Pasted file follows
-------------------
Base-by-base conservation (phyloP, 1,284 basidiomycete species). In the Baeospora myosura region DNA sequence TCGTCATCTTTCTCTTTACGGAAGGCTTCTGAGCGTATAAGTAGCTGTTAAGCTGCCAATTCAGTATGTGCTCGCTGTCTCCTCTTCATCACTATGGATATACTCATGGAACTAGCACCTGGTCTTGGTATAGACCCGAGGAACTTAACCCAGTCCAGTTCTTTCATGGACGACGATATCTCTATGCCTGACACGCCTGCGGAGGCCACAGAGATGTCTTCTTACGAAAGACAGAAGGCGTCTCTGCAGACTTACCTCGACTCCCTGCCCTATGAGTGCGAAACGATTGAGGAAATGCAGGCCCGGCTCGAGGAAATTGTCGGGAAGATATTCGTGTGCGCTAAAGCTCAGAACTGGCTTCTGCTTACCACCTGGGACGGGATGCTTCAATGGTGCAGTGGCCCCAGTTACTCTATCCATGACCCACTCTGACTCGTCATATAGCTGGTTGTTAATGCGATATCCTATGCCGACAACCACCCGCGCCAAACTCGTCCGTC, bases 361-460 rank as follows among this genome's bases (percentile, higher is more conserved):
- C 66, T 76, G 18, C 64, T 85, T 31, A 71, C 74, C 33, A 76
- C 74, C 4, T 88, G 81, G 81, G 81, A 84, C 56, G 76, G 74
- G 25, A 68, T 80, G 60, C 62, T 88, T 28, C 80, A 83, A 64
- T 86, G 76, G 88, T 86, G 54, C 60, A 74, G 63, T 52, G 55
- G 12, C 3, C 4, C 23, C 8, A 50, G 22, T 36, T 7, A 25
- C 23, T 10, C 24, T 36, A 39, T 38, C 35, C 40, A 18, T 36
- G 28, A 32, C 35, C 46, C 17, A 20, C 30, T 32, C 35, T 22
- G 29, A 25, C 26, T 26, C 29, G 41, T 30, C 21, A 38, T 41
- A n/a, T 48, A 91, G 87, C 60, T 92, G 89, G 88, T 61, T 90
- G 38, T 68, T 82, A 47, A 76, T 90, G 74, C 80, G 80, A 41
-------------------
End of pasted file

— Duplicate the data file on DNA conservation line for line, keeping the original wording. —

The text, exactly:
Base-by-base conservation (phyloP, 1,284 basidiomycete species). In the Baeospora myosura region DNA sequence TCGTCATCTTTCTCTTTACGGAAGGCTTCTGAGCGTATAAGTAGCTGTTAAGCTGCCAATTCAGTATGTGCTCGCTGTCTCCTCTTCATCACTATGGATATACTCATGGAACTAGCACCTGGTCTTGGTATAGACCCGAGGAACTTAACCCAGTCCAGTTCTTTCATGGACGACGATATCTCTATGCCTGACACGCCTGCGGAGGCCACAGAGATGTCTTCTTACGAAAGACAGAAGGCGTCTCTGCAGACTTACCTCGACTCCCTGCCCTATGAGTGCGAAACGATTGAGGAAATGCAGGCCCGGCTCGAGGAAATTGTCGGGAAGATATTCGTGTGCGCTAAAGCTCAGAACTGGCTTCTGCTTACCACCTGGGACGGGATGCTTCAATGGTGCAGTGGCCCCAGTTACTCTATCCATGACCCACTCTGACTCGTCATATAGCTGGTTGTTAATGCGATATCCTATGCCGACAACCACCCGCGCCAAACTCGTCCGTC, bases 361-460 rank as follows among this genome's bases (percentile, higher is more conserved):
- C 66, T 76, G 18, C 64, T 85, T 31, A 71, C 74, C 33, A 76
- C 74, C 4, T 88, G 81, G 81, G 81, A 84, C 56, G 76, G 74
- G 25, A 68, T 80, G 60, C 62, T 88, T 28, C 80, A 83, A 64
- T 86, G 76, G 88, T 86, G 54, C 60, A 74, G 63, T 52, G 55
- G 12, C 3, C 4, C 23, C 8, A 50, G 22, T 36, T 7, A 25
- C 23, T 10, C 24, T 36, A 39, T 38, C 35, C 40, A 18, T 36
- G 28, A 32, C 35, C 46, C 17, A 20, C 30, T 32, C 35, T 22
- G 29, A 25, C 26, T 26, C 29, G 41, T 30, C 21, A 38, T 41
- A n/a, T 48, A 91, G 87, C 60, T 92, G 89, G 88, T 61, T 90
- G 38, T 68, T 82, A 47, A 76, T 90, G 74, C 80, G 80, A 41